Eldon R. Kenseth and Susan M. Kenseth - Page 21

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         See Bagley v. Commissioner, 105 T.C. 396, 418-419 (1995), affd.                
         121 F.3d 393, 395-396 (8th Cir. 1997); O’Brien v. Commissioner,                
         38 T.C. 707, 712 (1962), affd. per curiam 319 F.2d 532 (3d Cir.                
         1963); Benci-Woodward v. Commissioner, T.C. Memo. 1998-395, on                 
         appeal (9th Cir., Feb. 2, 1999).  In O’Brien, we held that “even               
         if the taxpayer had made an irrevocable assignment of a portion                
         of his future recovery to his attorney to such an extent that he               
         never thereafter became entitled thereto even for a split second,              
         it would still be gross income to him under” assignment of income              
         principles.  O’Brien v. Commissioner, supra at 712.  “Although                 
         there may be considerable equity to the taxpayer’s position, that              
         is not the way the statute is written.”  Id. at 710.  In reaching              
         this conclusion, we rejected the distinction made in Cotnam v.                 
         Commissioner, supra, with respect to the Alabama attorney’s lien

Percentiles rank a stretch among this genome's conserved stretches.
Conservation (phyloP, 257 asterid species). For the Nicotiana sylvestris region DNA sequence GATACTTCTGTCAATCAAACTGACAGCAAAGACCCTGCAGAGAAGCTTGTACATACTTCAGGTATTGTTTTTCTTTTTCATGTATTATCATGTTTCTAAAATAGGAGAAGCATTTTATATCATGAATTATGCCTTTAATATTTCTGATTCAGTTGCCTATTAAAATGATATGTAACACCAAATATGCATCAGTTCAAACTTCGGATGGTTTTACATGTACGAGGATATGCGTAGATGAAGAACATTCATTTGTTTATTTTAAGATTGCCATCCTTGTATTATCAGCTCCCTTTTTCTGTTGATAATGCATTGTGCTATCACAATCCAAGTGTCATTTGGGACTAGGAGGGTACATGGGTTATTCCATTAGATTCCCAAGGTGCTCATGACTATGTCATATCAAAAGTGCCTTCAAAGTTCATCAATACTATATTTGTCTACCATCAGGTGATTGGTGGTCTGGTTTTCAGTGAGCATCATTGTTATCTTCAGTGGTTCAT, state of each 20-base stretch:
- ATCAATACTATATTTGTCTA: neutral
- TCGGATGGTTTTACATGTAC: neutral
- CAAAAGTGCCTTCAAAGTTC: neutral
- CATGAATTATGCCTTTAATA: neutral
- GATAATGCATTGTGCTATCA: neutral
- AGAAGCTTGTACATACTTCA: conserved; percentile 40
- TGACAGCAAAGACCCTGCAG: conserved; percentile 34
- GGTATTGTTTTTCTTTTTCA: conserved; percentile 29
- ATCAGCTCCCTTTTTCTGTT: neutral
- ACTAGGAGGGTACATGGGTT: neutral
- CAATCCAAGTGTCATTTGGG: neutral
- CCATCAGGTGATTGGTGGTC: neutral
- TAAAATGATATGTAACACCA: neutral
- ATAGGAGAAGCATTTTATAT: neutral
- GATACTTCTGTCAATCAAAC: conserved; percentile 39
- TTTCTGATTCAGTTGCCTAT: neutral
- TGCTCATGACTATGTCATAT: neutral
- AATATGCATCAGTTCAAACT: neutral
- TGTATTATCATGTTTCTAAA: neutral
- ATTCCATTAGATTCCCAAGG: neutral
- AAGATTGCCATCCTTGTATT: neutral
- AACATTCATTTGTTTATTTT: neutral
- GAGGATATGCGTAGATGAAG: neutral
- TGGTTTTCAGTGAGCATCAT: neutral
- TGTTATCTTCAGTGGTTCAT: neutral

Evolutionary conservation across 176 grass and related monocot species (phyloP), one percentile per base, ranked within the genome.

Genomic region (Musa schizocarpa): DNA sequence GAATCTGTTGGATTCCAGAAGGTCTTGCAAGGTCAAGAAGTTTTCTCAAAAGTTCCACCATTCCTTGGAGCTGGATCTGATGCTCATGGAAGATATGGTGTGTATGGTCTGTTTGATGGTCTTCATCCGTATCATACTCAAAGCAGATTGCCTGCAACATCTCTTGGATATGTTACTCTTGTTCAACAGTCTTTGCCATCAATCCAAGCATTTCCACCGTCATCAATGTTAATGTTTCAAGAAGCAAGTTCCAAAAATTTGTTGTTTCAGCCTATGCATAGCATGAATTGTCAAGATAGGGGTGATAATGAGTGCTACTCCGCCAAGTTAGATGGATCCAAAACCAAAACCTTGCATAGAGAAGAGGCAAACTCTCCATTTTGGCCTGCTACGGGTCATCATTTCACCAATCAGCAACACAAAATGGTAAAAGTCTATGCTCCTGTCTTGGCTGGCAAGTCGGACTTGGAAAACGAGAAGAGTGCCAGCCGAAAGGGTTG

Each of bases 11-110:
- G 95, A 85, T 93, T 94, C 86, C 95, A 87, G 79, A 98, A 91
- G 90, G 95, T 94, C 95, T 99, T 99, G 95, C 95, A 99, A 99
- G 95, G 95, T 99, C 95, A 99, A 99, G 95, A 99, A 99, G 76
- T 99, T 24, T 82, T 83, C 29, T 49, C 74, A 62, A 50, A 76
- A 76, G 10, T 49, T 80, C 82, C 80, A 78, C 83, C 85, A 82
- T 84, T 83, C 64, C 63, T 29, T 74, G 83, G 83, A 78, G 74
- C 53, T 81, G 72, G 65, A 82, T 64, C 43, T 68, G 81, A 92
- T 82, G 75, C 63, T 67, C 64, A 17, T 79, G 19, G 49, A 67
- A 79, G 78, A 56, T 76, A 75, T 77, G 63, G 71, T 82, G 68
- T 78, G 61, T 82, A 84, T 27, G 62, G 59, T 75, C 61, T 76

statute, stating that it is “doubtful that the Internal Revenue                
         Code was intended to turn upon such refinements.”  O’Brien v.                  
         Commissioner, supra at 712.  Numerous decisions of this Court                  
         have reached the same result as O’Brien by distinguishing other                
         States’ attorney’s lien statutes from the Alabama statute                      
         considered in Cotnam.  See Estate of Gadlow v. Commissioner, 50                
         T.C. 975, 979-980 (1968) (Pennsylvania law); Petersen v.                       

          income doctrine that was originated by the Supreme Court in Lucas             
          v. Earl, 281 U.S. 111 (1930).  Lucas v. Earl, supra, has been                 
          relied on by this Court for assignments of income involving both              
          related and unrelated taxpayers.                                              

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